The Nabataean city of Bosra, located at the junction of the North Arabian caravan route, was developed into a provincial capital by the Romans in the 1st century. The main attraction is the well-preserved theater with excellent acoustics. The five-aisled basilica dates from the 6th century. After the conquest by the Arabs in 634, the city lost its importance. In 1157 an earthquake destroyed many buildings.
|Official title:||Amphitheater and old town of Bosra|
|Cultural monument:||the former base of the Nabataeans and the former Colonia of the Romans with a Roman theater for 15,000 spectators and T-shaped thermal baths, north of the Kolonnadenstrasse the Byzantine center with the cathedral; Arab Citadel, Al-Khider Mosque and Medrese of Abu al-Fida|
|Location:||Bosra, south of Damascus|
|Appointment:||1980; In 2013 put on the red list of endangered UNESCO World Heritage Sites due to the ongoing civil war|
|Meaning:||In the once important junction on the North Arabian caravan route, a combination of Roman, early Christian and Muslim architecture|
|106||Conquest by Roman troops, capital of the Provincia Arabia|
|2nd / 3rd Century||Construction of the Roman theater|
|at 300||Seat of a metropolitan|
|512/13||Construction of the Cathedral of Bosra|
|11th century||Construction of an Arab fortress around the Roman theater|
|1112/13||Construction of the Friday Mosque of Bosra, Djami al-Umari|
|1134||Construction of the Al-Khider Mosque|
|1211-51||Expansion of the fortress|
|1225/26||Madrasah of Abu al-Fida|
|1947-70||Uncovering work in the interior of the Roman theater|
|1990||traces of an amphitheater or hippodrome discovered west of the theater|
A city wears black
Bosra’s robe is black. A basalt black that also defines the surrounding volcanic landscape. Its slopes rise up to the height of the volcanic Jebel ad-Druz. Dark, but at the same time unique, this black makes Bosra’s cultural and historical legacies appear, to which Christianity contributed from the 3rd century with churches, and Islam from the 7th century with mosques and baths.
In ancient times, Bosra, then called Bostra, was the most important urban center south of Damascus. As the capital of the newly created Roman Provincia Arabia, it housed a legion of 5000 soldiers from the beginning of the 2nd century AD, who moved into their quarters in the north of the city. In those days the city had an excellent infrastructure, because five Roman roads converged here, including the Via Nova Traiana, the pavement of which reached the Red Sea.
It was no accident that Bosra became the metropolis of a province. The city had two natural advantages: enough water even in dry summers and an extensive, productive field. The history of this Arab granary did not begin with the Romans, but dates back to the 14th century BC. The Egyptian Amarna letters, in which a place called Busruna is mentioned, date from this time.
In the Roman theater, in the most important historical building in Bosra, 15,000 visitors once enjoyed themselves with bread and games. For centuries, the desert sand that was blown in and buried the inside of the theater prevented this ancient monument from being misused as a quarry. With two exposures, the interior between the three-story display wall of the stage building and the three-tier auditorium became visible and accessible again. The fact that the theater is so well preserved has another reason: the Islamic rulers used the building, as it was easiest to defend in the city, temporarily as a fortress with a five-arched bridge over the moat in front. Today nine medieval rectangular towers of different sizes encompass the ancient theater complex.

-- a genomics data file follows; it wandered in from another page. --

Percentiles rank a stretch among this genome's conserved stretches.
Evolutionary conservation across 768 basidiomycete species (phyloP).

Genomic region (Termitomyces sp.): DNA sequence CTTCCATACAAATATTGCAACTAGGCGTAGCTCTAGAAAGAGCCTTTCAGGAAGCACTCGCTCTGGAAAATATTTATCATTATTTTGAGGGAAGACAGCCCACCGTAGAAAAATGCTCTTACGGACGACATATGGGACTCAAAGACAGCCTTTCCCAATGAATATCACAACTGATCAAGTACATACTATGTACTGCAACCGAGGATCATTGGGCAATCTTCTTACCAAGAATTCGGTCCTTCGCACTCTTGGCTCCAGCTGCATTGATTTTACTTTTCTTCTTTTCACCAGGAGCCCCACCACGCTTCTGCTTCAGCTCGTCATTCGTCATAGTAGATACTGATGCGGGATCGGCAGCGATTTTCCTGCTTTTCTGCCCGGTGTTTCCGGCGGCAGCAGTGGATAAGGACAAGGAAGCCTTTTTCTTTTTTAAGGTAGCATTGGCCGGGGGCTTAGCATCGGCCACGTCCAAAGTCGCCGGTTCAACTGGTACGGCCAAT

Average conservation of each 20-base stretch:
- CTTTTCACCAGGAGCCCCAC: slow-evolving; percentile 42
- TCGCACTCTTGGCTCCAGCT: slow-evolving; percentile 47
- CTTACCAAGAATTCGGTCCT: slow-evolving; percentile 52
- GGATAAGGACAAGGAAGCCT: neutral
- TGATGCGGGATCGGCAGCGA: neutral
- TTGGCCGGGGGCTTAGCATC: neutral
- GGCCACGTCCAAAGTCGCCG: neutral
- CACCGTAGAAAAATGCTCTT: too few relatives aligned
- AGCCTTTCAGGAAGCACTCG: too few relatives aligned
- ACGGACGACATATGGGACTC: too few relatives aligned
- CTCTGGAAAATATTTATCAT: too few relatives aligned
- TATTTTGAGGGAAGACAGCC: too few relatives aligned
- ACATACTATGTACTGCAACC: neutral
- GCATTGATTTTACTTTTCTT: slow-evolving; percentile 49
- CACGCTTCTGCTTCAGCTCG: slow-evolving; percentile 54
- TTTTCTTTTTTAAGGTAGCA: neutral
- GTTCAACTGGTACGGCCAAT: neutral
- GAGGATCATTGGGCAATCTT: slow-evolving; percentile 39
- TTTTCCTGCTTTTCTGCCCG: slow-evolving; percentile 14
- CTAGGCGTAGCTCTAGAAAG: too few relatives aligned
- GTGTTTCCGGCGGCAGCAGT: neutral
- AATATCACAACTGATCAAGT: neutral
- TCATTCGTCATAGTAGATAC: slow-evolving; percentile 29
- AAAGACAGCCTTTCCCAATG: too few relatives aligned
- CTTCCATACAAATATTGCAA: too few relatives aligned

The ancient ruins of Bosra include colonnaded streets and gates, including the monumental Nabataean Gate in the east, behind which the desert people’s residential area and a temple were located. Thermal baths and a magnificent fountain with distinctive niche architecture were part of the leisure culture of the Roman city, a market square and an underground hall over a hundred meters long that served as a storage room were part of the design of the business center. A hippodrome and an amphitheater have only survived in traces of the ground. More striking in the southeast is the ruins of a palace-like building, in which one suspects the seat of the Roman governor. As early as the 3rd century, Bosra was the seat of a Christian bishop. The cathedral and bishop’s palace formed a closed district in the Byzantine city center, which unfortunately has been almost completely demolished. A Christian monk is said to have met the young Mohammed in the so-called Bahira basilica. This incident alludes to Bosra’s role in the Christianization of the Arab nomads and merchants. The city was not just a hub for goods from near and far, but also a place where different religious ideas came together.
After the victory of Islam, the Djami al-Umari was built in the early 8th century, a Friday mosque whose current shape dates back to the 12th century. A century later, the Manjaq bath opened its doors diagonally across the street. The Mabraq Mosque is said to be built on the place where a camel from Mecca lay down to rest with the first handwritten copy of the Koran. In the course of the Middle Ages, the economic and cultural importance of Bosra declined, although the pilgrim caravans still stopped here on their way to Mecca. A huge open cistern in the south, a Roman building, served to supply these pious pilgrims.